Vic Muniz, exactly opposite, gives something back, eh? He steps out of the gallery in order to step right back in, united with other people, people who would otherwise never make it in there. Not in a million years. The guy is a mensch. He remembers where he came from, he respects his roots, he returns to give something back. Yet he ends up taking as much as he gives. He employs, he enlightens, he empowers and he also eliminates some economic poverty. But damn if those dump-diggers don't raise his consciousness too and enable him to make art he could never make on his own. Not in a million years.
The Waste Land of the title is Jardim Gramacho, the "Garbage Garden," world's largest garbage dump, and the setting for one of the most touching ruminations on relationship between art, artist, subject and society that I've ever seen.
Vic Muniz, the artist--well, one of the artists--at the center of this film's action, had the luck and good grace as a young man growing up in Brazil to get shot in the leg by someone with enough money to allow Muniz to flee his troubled life in the homeland and head to America. It is there that he eventually became a successful artist, and one day decide to return to his roots. As Waste Land begins, Muniz is planning to head back to Brazil to start his next art project, where he wants to transform garbage into art.
And if this was only a film about this project, it would be a fine film indeed. But it is so much more than that.
Returning to Rio, Muniz goes exactly where one might expect an artist looking for garbage to go, the aforementioned Jardim Gramacho. Here we meet the pickers, or catadores, the men and women who make a living sifting through this city of refuse in order to glean valuable recyclables, and reclaim them, all for the equivalent of about $20 a day. It turns out that the wretched refuse of the world, who make their living out of what others reject, are anything but. The pickers do more that just find value where others see trash, they build an entire community out of it. This is, it turns out, not just a great story about how these people take care of the environment, but also how they take care of each other, how they build a real community out of other's waste.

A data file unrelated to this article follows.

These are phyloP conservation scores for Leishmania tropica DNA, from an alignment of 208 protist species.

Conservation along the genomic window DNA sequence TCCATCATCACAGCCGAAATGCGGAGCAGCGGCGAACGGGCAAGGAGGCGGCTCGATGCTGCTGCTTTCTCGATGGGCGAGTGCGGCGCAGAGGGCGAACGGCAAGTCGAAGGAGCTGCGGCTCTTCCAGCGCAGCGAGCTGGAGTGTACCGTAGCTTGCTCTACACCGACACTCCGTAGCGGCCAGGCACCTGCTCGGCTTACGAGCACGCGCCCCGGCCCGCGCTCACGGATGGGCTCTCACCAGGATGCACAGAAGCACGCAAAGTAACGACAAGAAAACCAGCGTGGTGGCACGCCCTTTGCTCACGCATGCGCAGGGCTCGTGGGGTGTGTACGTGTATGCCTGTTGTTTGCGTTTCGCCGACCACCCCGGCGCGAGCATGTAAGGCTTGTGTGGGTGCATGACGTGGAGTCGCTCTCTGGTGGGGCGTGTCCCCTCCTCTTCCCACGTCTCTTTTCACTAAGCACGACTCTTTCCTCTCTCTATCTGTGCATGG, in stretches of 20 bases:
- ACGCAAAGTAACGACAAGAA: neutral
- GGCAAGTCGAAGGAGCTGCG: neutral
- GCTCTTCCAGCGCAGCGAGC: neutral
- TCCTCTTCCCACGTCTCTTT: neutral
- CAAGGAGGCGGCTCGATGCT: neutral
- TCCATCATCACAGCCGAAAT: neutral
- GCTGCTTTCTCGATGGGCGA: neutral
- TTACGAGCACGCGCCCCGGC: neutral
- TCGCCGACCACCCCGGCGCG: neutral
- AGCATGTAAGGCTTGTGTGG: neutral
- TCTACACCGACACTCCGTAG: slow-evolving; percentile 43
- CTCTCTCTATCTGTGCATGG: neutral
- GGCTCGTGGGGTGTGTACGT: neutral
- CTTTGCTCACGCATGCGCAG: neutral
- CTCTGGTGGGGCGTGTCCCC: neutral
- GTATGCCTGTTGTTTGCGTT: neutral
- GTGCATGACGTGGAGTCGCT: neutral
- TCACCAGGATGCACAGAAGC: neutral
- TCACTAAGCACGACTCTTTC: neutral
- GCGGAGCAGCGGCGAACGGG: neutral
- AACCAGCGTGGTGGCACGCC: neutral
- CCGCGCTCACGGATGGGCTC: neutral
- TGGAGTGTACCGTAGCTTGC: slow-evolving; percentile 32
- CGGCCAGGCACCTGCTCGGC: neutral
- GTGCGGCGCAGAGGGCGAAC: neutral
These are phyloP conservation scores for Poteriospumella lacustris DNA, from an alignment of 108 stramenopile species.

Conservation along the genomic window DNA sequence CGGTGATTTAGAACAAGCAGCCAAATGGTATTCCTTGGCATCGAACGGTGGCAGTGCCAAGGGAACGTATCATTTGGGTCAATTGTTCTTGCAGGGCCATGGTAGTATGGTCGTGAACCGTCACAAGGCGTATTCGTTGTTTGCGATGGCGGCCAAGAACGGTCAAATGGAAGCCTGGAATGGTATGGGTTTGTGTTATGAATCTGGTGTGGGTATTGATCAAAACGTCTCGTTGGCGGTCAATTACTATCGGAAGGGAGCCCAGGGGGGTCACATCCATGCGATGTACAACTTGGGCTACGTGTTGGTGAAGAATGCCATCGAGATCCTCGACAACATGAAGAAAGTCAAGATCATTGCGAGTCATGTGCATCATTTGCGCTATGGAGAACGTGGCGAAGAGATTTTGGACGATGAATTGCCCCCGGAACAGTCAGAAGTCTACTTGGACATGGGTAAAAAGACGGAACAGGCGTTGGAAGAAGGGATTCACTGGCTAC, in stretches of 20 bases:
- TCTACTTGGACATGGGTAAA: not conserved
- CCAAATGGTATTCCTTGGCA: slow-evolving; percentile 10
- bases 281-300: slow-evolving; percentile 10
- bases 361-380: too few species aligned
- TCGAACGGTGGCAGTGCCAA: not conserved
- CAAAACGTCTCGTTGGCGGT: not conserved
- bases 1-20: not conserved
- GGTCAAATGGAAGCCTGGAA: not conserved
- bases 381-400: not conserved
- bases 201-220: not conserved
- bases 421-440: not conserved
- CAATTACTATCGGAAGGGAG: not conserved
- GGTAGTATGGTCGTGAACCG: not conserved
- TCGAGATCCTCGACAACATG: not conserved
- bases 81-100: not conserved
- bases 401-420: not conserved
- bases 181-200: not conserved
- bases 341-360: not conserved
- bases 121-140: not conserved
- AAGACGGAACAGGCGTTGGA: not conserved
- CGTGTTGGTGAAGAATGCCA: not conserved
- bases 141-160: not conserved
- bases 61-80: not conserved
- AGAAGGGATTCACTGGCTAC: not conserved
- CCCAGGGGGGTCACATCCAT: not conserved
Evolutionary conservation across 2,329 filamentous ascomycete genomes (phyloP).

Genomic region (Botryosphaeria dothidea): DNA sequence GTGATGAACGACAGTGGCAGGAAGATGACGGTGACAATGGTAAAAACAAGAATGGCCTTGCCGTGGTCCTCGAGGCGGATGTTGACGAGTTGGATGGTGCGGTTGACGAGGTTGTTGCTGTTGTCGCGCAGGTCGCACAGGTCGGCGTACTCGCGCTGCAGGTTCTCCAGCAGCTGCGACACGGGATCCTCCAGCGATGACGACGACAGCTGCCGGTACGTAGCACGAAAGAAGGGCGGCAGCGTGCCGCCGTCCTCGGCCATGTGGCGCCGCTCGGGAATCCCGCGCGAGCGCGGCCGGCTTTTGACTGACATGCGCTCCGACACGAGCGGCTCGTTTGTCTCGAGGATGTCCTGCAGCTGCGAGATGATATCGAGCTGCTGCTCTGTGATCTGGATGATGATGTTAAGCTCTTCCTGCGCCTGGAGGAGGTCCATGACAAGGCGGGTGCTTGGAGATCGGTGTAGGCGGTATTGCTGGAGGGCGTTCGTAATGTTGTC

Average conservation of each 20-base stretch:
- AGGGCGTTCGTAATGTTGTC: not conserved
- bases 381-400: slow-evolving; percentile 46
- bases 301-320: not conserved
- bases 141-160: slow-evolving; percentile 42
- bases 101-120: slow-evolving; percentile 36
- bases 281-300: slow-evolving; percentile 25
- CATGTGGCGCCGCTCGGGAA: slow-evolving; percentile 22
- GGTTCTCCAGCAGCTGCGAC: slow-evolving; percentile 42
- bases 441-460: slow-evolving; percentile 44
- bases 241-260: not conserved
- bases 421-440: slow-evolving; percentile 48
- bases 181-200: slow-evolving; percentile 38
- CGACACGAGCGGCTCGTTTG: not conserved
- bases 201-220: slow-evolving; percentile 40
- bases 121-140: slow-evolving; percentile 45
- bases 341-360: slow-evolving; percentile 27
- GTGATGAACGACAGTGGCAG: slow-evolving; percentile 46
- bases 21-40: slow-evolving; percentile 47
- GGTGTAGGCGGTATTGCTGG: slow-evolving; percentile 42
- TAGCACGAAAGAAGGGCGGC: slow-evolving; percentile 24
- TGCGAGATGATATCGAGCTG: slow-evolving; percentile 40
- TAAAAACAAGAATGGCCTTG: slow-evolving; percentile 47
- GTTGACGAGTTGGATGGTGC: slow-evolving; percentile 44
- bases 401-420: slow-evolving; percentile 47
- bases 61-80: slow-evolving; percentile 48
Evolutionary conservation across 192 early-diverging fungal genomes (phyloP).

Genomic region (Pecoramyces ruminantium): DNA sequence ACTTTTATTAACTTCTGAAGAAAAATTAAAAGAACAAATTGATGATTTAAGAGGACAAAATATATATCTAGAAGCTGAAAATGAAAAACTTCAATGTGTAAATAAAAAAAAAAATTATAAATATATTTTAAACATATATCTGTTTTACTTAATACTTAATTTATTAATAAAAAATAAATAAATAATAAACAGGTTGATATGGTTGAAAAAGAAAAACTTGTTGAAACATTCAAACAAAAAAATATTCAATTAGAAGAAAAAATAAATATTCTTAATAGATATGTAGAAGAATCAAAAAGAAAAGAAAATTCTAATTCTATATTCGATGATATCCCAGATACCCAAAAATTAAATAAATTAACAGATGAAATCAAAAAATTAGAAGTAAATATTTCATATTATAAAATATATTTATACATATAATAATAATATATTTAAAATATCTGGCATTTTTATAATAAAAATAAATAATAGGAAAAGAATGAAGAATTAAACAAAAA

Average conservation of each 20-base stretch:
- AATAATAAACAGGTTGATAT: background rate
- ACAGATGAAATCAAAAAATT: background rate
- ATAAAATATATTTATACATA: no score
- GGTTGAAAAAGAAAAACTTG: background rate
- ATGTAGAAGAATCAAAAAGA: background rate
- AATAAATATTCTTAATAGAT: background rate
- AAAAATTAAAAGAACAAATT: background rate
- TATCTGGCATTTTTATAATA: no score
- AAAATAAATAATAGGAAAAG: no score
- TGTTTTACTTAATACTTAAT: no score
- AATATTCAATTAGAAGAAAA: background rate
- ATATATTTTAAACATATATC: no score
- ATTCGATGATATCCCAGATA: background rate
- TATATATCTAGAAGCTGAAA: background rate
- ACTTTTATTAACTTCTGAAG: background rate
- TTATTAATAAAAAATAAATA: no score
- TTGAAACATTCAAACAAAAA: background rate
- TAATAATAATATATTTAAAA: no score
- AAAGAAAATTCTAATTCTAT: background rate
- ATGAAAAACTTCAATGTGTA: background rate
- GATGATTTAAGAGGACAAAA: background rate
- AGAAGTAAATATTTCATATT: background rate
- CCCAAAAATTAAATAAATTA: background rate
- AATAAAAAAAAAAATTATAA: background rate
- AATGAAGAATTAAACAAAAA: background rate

And if this was only a film about this group of fascinating people, it would be a fine film indeed. But it is so more than that.
Because it turns out that Muniz has more in mind than a simple conversion project. He chooses as his subject matter not just the garbage in the world's largest dump, but the pickers of this dump as well. He hangs out with the people who work in one of the world's most foul places, and he gets to know them, and the world they have built for themselves. Waste Land begins to build its not insignificant emotional power throughout this portion of the film, as the wonderful humanity of catadores like Tiao and Suelem takes centre stage. Then and only then does he enlist their aid in the construction of his art projects, crafting artistic statements that reveal not only the character of the individual in question, but also placing each of those individuals in an artistic lineage that connects them to figures and forces of socio-political and historical significance.
And because Waste Land a film about all of this and more, it is a great film indeed. What begins as an interesting experiment, turning garbage into art, becomes a sociological study of the transformative power of art on people, and of people on the art and the artist. Waste Land shows us how people can be bound together through work and art, not only to each other, but also to their larger socio-political and historical legacy. It is a film about the ways humanity and beauty can be found, thrive even, in the most challenging and unlikely places, when people have the resolve, and the love, to make it so. Most importantly perhaps, is the fact that Waste Land is a real treasure, the sort of heartwarming and life affirming study of people, lacking in both sentimentality and cynicism, that uplifts the audience and elevates the art form.
Waste Land's trailer is below